After November, the dynamics of negotiation depend very much on the outcome of the elections. If Obama wins reelection and Congressional Republicans know they will have to deal with him for another four years, they might at least be inclined to negotiate with him in December. But the willingness to negotiate will be much higher if Democrats retain the Senate than if Republicans know that, come January, they have the leverage of a GOP Senate. The endgame will then slide into January at least.

What if Mitt Romney wins the presidency but Democrats hold the Senate? Some Republicans might prefer to cut a deal with Obama, to make sure their president can enter the White House without an economic cloud over his head and with many of the tough decisions made before that point. Romney has made it clear that he would prefer to have all the decisions deferred for a few months, having the deadlines extended. But it is in no way clear that Obama would agree to that plan.

Romney also made clear in his interview with Time's Mark Halperin that he did not want deep budget cuts in 2013, making a Keynesian case that they would halt the recovery. But that is not the position Congressional Republicans take. Would he then ally with Senate Democrats against his own party? Not likely.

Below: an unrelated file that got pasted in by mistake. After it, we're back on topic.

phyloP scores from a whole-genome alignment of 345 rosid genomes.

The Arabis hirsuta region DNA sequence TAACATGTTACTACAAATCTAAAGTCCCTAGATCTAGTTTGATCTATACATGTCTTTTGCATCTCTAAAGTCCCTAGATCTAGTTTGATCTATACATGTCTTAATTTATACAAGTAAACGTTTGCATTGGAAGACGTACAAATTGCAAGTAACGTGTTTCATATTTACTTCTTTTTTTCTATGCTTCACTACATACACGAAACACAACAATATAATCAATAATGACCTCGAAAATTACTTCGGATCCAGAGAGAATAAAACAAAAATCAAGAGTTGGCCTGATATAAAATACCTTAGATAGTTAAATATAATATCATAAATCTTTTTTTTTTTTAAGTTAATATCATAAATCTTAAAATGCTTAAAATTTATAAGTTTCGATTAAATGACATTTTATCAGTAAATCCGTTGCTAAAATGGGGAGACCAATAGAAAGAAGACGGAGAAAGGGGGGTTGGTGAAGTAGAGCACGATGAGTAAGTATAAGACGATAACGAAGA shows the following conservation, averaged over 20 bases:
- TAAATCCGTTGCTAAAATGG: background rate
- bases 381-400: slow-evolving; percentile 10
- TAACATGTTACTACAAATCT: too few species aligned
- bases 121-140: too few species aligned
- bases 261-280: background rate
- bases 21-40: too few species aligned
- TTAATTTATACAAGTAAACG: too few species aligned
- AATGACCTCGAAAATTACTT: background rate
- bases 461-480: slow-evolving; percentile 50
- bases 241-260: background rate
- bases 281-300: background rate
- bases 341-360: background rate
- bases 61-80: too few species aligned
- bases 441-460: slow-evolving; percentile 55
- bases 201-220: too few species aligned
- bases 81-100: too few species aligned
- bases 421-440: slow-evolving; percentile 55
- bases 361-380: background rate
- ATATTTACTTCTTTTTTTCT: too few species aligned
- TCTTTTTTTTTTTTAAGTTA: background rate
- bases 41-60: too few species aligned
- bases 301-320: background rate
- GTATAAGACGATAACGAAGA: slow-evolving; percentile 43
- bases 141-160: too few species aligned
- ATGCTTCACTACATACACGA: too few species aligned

If Romney wins the White House and Republicans win the Senate, the willingness of Republicans to negotiate with a lame-duck president will go down dramatically.

Here, we know the game plan from House Budget Chairman Paul Ryan (R-Wis.): Run on the Ryan budget, win it all, hold on until after the inauguration, and in the meantime, plan "the mother of all reconciliation bills" to negate the defense sequester, double down on discretionary domestic budget cuts, make permanent the Bush tax cuts, enact a new tax cut on top of them, reducing the top rate to 25 percent, and do as much to turn Medicaid into a sharply reduced block grant to the states and create a premium support system for Medicare as revised reconciliation rules will allow.

What that plan would do to the fragile economy, to the safety net and to the long-term deficit and debt situation, is, or should be, a giant question now and through the election campaign.

Norman Ornstein is a resident scholar at the American Enterprise Institute.